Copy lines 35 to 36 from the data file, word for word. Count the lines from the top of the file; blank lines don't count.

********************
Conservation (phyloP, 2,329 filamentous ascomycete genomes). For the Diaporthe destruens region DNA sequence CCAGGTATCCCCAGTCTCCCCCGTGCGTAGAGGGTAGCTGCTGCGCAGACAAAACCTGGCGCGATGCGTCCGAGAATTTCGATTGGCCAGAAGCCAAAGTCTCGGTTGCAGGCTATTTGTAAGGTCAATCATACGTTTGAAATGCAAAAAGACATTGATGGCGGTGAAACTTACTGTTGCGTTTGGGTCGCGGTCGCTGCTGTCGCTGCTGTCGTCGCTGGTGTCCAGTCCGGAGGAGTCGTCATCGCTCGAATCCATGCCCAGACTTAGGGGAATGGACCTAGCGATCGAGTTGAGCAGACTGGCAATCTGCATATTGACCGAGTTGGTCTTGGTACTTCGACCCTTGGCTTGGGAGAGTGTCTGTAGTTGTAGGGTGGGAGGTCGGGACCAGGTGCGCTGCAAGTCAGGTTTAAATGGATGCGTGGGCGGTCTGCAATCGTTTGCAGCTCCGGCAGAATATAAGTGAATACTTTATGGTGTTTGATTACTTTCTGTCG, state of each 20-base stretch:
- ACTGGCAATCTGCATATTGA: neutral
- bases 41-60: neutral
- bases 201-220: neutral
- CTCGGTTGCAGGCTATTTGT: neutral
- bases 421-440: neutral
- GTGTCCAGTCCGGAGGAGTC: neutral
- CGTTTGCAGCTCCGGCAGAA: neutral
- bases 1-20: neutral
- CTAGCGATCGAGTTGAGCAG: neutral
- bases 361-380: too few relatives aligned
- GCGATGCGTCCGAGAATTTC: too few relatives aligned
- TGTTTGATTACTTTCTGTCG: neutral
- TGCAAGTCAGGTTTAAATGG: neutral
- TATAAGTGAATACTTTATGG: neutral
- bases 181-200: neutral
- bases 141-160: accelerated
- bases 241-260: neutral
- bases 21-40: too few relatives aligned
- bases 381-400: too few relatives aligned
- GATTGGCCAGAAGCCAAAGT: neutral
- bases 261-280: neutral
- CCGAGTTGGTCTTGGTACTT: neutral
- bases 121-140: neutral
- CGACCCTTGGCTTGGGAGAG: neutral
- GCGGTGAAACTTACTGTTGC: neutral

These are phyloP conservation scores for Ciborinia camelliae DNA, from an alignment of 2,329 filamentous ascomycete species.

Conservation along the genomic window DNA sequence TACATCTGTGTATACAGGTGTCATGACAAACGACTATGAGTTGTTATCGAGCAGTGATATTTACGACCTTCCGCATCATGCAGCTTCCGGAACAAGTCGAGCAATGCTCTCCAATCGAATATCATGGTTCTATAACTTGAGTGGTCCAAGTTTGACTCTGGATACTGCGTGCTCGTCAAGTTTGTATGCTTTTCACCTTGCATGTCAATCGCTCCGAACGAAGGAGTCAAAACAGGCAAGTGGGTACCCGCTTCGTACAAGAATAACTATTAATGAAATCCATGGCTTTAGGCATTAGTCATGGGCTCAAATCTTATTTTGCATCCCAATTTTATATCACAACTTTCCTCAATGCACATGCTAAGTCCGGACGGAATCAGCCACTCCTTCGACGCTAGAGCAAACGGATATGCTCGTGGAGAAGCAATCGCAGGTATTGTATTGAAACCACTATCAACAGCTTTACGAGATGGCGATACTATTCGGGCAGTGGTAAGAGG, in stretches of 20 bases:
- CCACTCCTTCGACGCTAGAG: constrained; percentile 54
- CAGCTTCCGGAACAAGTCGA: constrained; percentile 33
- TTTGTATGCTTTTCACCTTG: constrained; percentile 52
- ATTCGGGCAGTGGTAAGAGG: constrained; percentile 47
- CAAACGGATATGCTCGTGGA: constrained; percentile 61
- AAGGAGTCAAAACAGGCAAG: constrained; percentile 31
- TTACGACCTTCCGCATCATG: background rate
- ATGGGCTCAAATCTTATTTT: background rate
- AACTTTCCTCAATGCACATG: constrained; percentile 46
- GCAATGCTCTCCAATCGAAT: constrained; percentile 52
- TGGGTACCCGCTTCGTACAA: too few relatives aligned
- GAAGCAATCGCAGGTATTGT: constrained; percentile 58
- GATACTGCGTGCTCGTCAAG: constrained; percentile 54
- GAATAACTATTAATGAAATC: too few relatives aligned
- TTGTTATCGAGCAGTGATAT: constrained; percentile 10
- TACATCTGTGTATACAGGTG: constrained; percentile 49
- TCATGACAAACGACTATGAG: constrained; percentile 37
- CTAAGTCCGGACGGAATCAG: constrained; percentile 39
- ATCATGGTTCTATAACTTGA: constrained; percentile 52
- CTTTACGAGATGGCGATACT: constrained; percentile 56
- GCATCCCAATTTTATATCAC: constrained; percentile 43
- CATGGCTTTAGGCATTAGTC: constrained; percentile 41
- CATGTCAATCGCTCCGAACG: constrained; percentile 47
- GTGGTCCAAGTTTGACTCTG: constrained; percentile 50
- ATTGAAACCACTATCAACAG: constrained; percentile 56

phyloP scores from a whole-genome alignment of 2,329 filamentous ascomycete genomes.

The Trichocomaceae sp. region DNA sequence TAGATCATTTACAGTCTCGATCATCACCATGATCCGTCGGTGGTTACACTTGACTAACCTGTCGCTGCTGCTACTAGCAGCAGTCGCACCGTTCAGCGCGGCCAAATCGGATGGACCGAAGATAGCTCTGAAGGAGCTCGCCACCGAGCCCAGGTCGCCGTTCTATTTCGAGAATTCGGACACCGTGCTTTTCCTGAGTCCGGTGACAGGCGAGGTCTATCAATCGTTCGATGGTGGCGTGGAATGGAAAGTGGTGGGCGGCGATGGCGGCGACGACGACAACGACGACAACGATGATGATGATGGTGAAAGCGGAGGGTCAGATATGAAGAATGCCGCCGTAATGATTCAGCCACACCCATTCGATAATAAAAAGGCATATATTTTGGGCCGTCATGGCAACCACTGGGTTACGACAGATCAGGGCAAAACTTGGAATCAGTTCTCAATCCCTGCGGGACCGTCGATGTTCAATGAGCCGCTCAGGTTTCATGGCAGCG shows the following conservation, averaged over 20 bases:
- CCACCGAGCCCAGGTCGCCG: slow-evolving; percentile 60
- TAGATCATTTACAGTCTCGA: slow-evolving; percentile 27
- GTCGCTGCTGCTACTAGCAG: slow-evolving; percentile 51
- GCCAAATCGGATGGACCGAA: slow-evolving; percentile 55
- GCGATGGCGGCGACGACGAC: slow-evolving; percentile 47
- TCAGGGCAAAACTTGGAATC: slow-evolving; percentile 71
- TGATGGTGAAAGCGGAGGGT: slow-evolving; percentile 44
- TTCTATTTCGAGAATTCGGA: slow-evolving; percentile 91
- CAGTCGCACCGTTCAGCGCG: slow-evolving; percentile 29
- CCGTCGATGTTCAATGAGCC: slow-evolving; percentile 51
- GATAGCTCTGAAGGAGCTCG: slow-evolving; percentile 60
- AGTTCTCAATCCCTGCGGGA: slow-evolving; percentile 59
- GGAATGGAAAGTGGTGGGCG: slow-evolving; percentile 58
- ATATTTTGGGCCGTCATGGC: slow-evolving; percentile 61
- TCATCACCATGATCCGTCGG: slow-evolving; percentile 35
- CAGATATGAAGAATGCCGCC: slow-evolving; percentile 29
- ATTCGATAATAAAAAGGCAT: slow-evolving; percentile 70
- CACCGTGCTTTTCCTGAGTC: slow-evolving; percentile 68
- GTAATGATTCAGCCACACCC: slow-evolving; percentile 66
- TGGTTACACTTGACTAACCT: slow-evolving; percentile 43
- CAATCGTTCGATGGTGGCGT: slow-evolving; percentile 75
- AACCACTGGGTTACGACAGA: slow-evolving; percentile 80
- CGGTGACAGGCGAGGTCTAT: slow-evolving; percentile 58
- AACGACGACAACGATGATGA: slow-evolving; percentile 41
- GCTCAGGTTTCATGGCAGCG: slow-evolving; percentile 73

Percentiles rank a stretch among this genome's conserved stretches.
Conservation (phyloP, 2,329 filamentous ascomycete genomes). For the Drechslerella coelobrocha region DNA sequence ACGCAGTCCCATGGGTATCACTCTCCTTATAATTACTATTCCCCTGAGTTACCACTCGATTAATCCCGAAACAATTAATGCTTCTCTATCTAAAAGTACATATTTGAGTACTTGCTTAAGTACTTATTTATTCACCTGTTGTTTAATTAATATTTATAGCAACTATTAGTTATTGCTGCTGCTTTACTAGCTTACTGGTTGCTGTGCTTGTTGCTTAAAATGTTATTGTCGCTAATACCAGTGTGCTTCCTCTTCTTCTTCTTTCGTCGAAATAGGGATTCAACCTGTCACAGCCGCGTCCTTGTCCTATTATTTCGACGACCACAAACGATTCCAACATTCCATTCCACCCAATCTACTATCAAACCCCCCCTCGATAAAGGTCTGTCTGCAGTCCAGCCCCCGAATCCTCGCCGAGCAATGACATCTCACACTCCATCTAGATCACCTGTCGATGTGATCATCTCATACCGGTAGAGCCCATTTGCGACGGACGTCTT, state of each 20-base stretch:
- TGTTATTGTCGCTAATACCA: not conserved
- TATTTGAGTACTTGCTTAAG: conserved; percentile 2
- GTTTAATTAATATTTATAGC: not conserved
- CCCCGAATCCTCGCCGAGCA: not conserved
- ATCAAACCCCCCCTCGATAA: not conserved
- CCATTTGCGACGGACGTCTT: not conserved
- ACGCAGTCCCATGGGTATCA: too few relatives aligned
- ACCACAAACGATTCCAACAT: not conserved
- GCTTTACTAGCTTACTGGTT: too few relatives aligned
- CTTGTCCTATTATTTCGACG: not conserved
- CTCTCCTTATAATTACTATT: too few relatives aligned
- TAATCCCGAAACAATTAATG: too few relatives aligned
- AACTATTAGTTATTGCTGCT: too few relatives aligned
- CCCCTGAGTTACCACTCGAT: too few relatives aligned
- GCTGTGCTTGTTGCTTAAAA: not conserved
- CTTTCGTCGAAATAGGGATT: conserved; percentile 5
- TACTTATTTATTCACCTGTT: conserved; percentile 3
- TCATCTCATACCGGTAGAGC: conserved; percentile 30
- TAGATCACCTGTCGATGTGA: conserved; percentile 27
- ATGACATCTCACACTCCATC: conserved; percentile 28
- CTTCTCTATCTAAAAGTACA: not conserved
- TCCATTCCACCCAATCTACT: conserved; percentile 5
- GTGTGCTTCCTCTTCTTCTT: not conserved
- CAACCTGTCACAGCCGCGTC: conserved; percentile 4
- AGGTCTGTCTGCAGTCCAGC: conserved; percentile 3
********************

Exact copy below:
- TTACGACCTTCCGCATCATG: background rate
- ATGGGCTCAAATCTTATTTT: background rate